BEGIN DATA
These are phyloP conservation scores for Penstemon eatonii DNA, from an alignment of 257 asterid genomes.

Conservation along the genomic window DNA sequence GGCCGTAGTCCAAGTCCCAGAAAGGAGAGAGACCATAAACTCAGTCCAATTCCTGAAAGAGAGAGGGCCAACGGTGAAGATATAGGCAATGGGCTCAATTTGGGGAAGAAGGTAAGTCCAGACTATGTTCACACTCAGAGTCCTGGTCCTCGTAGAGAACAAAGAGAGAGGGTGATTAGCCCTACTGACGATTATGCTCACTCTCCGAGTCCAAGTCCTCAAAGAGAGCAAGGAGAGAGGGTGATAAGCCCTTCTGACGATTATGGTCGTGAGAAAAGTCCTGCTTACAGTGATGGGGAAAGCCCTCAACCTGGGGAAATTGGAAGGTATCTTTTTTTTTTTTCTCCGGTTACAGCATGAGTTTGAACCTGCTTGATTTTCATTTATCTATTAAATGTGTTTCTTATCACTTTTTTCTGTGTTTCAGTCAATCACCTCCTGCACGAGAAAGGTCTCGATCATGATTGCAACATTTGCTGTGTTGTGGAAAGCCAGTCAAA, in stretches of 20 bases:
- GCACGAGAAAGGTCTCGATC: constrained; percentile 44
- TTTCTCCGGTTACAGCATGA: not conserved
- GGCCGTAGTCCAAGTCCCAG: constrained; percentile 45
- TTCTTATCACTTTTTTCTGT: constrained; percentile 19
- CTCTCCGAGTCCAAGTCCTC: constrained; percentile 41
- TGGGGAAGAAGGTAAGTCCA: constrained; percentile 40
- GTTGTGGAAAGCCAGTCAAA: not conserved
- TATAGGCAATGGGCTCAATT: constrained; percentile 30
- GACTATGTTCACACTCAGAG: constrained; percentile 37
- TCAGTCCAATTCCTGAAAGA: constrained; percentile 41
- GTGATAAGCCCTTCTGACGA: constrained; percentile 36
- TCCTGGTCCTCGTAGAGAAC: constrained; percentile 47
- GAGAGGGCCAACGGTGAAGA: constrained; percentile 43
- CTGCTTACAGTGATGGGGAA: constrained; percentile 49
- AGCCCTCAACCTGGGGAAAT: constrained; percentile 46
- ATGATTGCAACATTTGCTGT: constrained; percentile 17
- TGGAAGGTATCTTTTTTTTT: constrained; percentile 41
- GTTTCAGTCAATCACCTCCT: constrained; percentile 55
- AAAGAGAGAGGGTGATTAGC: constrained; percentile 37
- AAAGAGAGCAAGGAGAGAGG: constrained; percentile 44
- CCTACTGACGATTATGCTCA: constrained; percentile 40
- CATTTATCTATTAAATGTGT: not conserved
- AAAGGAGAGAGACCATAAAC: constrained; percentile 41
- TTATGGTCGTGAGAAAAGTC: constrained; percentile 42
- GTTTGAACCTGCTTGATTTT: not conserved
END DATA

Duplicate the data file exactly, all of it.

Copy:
These are phyloP conservation scores for Penstemon eatonii DNA, from an alignment of 257 asterid genomes.

Conservation along the genomic window DNA sequence GGCCGTAGTCCAAGTCCCAGAAAGGAGAGAGACCATAAACTCAGTCCAATTCCTGAAAGAGAGAGGGCCAACGGTGAAGATATAGGCAATGGGCTCAATTTGGGGAAGAAGGTAAGTCCAGACTATGTTCACACTCAGAGTCCTGGTCCTCGTAGAGAACAAAGAGAGAGGGTGATTAGCCCTACTGACGATTATGCTCACTCTCCGAGTCCAAGTCCTCAAAGAGAGCAAGGAGAGAGGGTGATAAGCCCTTCTGACGATTATGGTCGTGAGAAAAGTCCTGCTTACAGTGATGGGGAAAGCCCTCAACCTGGGGAAATTGGAAGGTATCTTTTTTTTTTTTCTCCGGTTACAGCATGAGTTTGAACCTGCTTGATTTTCATTTATCTATTAAATGTGTTTCTTATCACTTTTTTCTGTGTTTCAGTCAATCACCTCCTGCACGAGAAAGGTCTCGATCATGATTGCAACATTTGCTGTGTTGTGGAAAGCCAGTCAAA, in stretches of 20 bases:
- GCACGAGAAAGGTCTCGATC: constrained; percentile 44
- TTTCTCCGGTTACAGCATGA: not conserved
- GGCCGTAGTCCAAGTCCCAG: constrained; percentile 45
- TTCTTATCACTTTTTTCTGT: constrained; percentile 19
- CTCTCCGAGTCCAAGTCCTC: constrained; percentile 41
- TGGGGAAGAAGGTAAGTCCA: constrained; percentile 40
- GTTGTGGAAAGCCAGTCAAA: not conserved
- TATAGGCAATGGGCTCAATT: constrained; percentile 30
- GACTATGTTCACACTCAGAG: constrained; percentile 37
- TCAGTCCAATTCCTGAAAGA: constrained; percentile 41
- GTGATAAGCCCTTCTGACGA: constrained; percentile 36
- TCCTGGTCCTCGTAGAGAAC: constrained; percentile 47
- GAGAGGGCCAACGGTGAAGA: constrained; percentile 43
- CTGCTTACAGTGATGGGGAA: constrained; percentile 49
- AGCCCTCAACCTGGGGAAAT: constrained; percentile 46
- ATGATTGCAACATTTGCTGT: constrained; percentile 17
- TGGAAGGTATCTTTTTTTTT: constrained; percentile 41
- GTTTCAGTCAATCACCTCCT: constrained; percentile 55
- AAAGAGAGAGGGTGATTAGC: constrained; percentile 37
- AAAGAGAGCAAGGAGAGAGG: constrained; percentile 44
- CCTACTGACGATTATGCTCA: constrained; percentile 40
- CATTTATCTATTAAATGTGT: not conserved
- AAAGGAGAGAGACCATAAAC: constrained; percentile 41
- TTATGGTCGTGAGAAAAGTC: constrained; percentile 42
- GTTTGAACCTGCTTGATTTT: not conserved